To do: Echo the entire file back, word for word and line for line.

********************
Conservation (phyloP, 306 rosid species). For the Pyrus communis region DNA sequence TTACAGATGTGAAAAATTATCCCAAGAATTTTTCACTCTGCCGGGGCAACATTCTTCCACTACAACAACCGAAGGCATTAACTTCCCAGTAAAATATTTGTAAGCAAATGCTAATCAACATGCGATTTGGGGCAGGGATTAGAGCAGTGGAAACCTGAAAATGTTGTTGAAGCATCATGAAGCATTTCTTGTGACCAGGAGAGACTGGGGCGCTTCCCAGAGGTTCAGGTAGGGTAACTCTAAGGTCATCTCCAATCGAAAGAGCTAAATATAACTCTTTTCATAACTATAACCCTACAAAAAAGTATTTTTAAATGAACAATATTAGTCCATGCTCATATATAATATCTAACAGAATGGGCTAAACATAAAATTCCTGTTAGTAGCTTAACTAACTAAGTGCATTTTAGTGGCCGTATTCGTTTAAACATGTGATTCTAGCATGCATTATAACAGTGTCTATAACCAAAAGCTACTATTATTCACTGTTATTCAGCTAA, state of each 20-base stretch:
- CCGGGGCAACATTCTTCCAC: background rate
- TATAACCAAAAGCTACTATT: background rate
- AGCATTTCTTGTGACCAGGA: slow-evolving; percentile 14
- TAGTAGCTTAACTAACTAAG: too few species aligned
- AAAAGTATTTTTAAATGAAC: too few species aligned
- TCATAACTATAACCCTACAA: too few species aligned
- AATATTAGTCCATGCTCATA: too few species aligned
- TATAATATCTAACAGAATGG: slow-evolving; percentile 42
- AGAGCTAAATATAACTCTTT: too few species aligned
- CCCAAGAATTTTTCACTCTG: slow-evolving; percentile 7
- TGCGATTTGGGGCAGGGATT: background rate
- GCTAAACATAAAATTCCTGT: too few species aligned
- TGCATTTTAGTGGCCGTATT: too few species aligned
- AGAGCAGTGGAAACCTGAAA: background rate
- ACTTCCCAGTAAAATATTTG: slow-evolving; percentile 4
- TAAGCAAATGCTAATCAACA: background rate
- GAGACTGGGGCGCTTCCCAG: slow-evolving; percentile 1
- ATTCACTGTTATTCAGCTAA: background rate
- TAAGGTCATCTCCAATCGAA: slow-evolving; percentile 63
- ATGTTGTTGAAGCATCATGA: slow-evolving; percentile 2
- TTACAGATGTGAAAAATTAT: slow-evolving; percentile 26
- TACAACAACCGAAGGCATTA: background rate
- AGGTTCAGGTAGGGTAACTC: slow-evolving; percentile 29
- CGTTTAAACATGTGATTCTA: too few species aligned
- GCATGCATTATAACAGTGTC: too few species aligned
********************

Conservation (phyloP, 306 rosid species). For the Pyrus communis region DNA sequence TTACAGATGTGAAAAATTATCCCAAGAATTTTTCACTCTGCCGGGGCAACATTCTTCCACTACAACAACCGAAGGCATTAACTTCCCAGTAAAATATTTGTAAGCAAATGCTAATCAACATGCGATTTGGGGCAGGGATTAGAGCAGTGGAAACCTGAAAATGTTGTTGAAGCATCATGAAGCATTTCTTGTGACCAGGAGAGACTGGGGCGCTTCCCAGAGGTTCAGGTAGGGTAACTCTAAGGTCATCTCCAATCGAAAGAGCTAAATATAACTCTTTTCATAACTATAACCCTACAAAAAAGTATTTTTAAATGAACAATATTAGTCCATGCTCATATATAATATCTAACAGAATGGGCTAAACATAAAATTCCTGTTAGTAGCTTAACTAACTAAGTGCATTTTAGTGGCCGTATTCGTTTAAACATGTGATTCTAGCATGCATTATAACAGTGTCTATAACCAAAAGCTACTATTATTCACTGTTATTCAGCTAA, state of each 20-base stretch:
- CCGGGGCAACATTCTTCCAC: background rate
- TATAACCAAAAGCTACTATT: background rate
- AGCATTTCTTGTGACCAGGA: slow-evolving; percentile 14
- TAGTAGCTTAACTAACTAAG: too few species aligned
- AAAAGTATTTTTAAATGAAC: too few species aligned
- TCATAACTATAACCCTACAA: too few species aligned
- AATATTAGTCCATGCTCATA: too few species aligned
- TATAATATCTAACAGAATGG: slow-evolving; percentile 42
- AGAGCTAAATATAACTCTTT: too few species aligned
- CCCAAGAATTTTTCACTCTG: slow-evolving; percentile 7
- TGCGATTTGGGGCAGGGATT: background rate
- GCTAAACATAAAATTCCTGT: too few species aligned
- TGCATTTTAGTGGCCGTATT: too few species aligned
- AGAGCAGTGGAAACCTGAAA: background rate
- ACTTCCCAGTAAAATATTTG: slow-evolving; percentile 4
- TAAGCAAATGCTAATCAACA: background rate
- GAGACTGGGGCGCTTCCCAG: slow-evolving; percentile 1
- ATTCACTGTTATTCAGCTAA: background rate
- TAAGGTCATCTCCAATCGAA: slow-evolving; percentile 63
- ATGTTGTTGAAGCATCATGA: slow-evolving; percentile 2
- TTACAGATGTGAAAAATTAT: slow-evolving; percentile 26
- TACAACAACCGAAGGCATTA: background rate
- AGGTTCAGGTAGGGTAACTC: slow-evolving; percentile 29
- CGTTTAAACATGTGATTCTA: too few species aligned
- GCATGCATTATAACAGTGTC: too few species aligned